Back in 2007 I had a job stacking cases of beer onto pallets to be sent off to bottle shops around Sydney. This is less fun than it sounds, and it doesn't even sound like fun in the first place. One day I said I needed to work more hours which my STACKING role didn't offer. They said they could move me to afternoon shift CHECKING.
I had seen the overweight morning shift checker waddling around pallets, checking them off against the lists we had used to stack the beer and it seemed like a pretty cruisy gig. Also that checker doubled as the warehouse security guard, so I figured if he could simultaneously check AND vigilantly defend the beer, I could easily fill one of those roles. So I accepted the role and celebrated my promotion sufficiently so as to arrive for my first day with a behemoth hangover.
I had a list handed to me by the supervisor, Heston. He said: "Take a seat. It's easy work. Wait until a truck comes in, check the load and send them off with it. You'll be working with Tiger." Assuming I'd misheard the name (presumably as a name rhyming with "Tiger", though I can't think what name that might be) I sat back and waited for...um, Rod Steiger.
faux-bo: someone with all the characteristics of a homeless person, including matted hair, wispy beard and rancid stench, but residing in an actual house (and not one made out of cardboard)
I think I smelled Tiger before I saw him. His odour could be replicated in lab conditions by having someone with colon cancer fart in a garbage bin that contained the rotting carcus of a dog that died of colon cancer that perished in the bin after emiting one final fart of its own. He had a beard that was racing his hair for the piece of chicken he was keeping in his belly button. He was only in his early thirties, looked nearly fifty, carried his possessions in a sports bag made of clear plastic so you could see its contents and was totally, certifiably insane.
He demanded to know who I was. Had I ever checked before? I conceded that I had not. "Heston likes playing games, does he? I can play games too," he ranted cryptically and strode off. I didn't see him again for two hours. Meanwhile I discovered checking wasn't as easy as I had been led to believe. I'd explain what it involved, but to this day I don't know what the job entailed. Heston had gone home, presumably to play more games, Tiger had gone AWOL, so I walked around trucks, pretending to "check" them, ticking off a list that didn't seem to correspond with anything going onto the trucks.
When Tiger came back, he sat at the desk next to me, but wouldn't even acknowledge me. I glanced down at his transparent bag and noticed several syringes in it (right next to a nudie mag). There seemed to have formed between us a silent agreement to take turns checking the trucks. And all the while I had no idea what I was doing.
The next day went pretty much the same way. Tiger checked a truck, I pretended to check a truck, Tiger checked a truck.... Eventually I turned to Tiger and broke the silence. I said: "I've got to be honest. I have no idea what I'm doing. I think I'd better tell them to find someone else that can actually help you". Tiger seemed strangely touched by my honesty. He said "Don't do that. They'll just give me some dickhead who never shuts up. At least you're quiet." The silence broken, I wondered if I could forge a friendship with this smelly creature.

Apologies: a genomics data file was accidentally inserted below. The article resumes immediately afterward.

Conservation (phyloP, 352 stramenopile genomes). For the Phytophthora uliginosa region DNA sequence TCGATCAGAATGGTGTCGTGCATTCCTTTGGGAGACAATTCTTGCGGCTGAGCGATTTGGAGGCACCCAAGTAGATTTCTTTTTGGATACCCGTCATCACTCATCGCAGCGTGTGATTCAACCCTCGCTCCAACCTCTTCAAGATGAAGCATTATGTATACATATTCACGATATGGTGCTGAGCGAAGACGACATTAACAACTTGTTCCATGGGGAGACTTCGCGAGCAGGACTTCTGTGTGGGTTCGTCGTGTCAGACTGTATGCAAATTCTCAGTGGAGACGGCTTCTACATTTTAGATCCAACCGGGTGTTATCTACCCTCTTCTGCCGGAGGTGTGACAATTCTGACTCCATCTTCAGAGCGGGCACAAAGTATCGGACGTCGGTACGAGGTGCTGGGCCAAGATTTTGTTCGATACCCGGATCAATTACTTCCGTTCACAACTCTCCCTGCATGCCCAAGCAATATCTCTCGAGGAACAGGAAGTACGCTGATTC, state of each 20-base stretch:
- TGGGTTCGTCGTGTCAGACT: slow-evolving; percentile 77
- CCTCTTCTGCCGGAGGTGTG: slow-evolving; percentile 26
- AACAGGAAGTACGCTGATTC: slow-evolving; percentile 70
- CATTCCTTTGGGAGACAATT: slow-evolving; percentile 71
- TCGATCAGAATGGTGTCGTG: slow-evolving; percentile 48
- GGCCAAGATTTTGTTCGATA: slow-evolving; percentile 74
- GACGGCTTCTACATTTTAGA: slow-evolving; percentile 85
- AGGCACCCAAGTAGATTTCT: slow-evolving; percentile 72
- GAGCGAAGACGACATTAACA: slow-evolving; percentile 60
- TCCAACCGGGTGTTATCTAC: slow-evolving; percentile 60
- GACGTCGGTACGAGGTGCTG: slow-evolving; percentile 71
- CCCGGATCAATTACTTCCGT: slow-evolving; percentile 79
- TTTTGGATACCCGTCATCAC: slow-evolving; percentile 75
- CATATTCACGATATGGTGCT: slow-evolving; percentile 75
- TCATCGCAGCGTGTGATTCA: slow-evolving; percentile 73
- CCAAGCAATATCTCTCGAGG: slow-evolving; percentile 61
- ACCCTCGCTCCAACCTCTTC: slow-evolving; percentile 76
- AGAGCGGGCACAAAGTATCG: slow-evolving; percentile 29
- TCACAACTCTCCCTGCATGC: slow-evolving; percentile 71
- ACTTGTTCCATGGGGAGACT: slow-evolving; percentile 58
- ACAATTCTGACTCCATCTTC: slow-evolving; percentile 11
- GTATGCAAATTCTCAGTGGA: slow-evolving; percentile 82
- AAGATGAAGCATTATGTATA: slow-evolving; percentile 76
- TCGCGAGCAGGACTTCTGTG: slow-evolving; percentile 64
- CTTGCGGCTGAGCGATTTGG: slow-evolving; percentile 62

I soon discovered why Tiger like 'em quiet. Once he started talking to me, he wouldn't stop. He talked about people he hated at work, people he hated on the street, family members he was going to have killed by a bikie gang he was apparently a member of (though I never saw him ride a motorbike). I tried to look serious and nod, but secretly I prayed for a return to our previous stony silence.
I think Tiger grew to like me, in his own way. Our days would consist of him telling me to sit down at the desk, where I would read the newspaper while he checked trucks. Towards the end of the shift the work would pick up, so he would give me only the simplest tasks that he didn't have time to complete himself. Occasionally he would give me two dollars to get him a can of coke and would always insist on me getting myself one as well. I even began to get used to his smell. Ours was a bizare relationship. I would sit in silence, always ready for a general outburst from Tiger. Sometimes he would, without warning, yell "FUCK!!!" at the top of his lungs, stand, kick a garbage bin and storm off. Another time he took umbrage at the actions of a coworker, a gigantic Maori forklift driver, and stood yelling obsenities at the man and telling him to "get off the fork!" The man lauged at him and drove away.
I worked with Tiger for a week and a half. I didn't quit this job, they just moved the operation to another warehouse and never asked me to go with them. I didn't mind, but I do reflect on my time with Tiger with a strange sense of wonder. I think during that time I must have felt what a white collar criminal would feel if they were bunked up with a murderer in prison. Grateful for every moment of peaceful silence, but always wondering what's going to happen when the guards turn the lights out.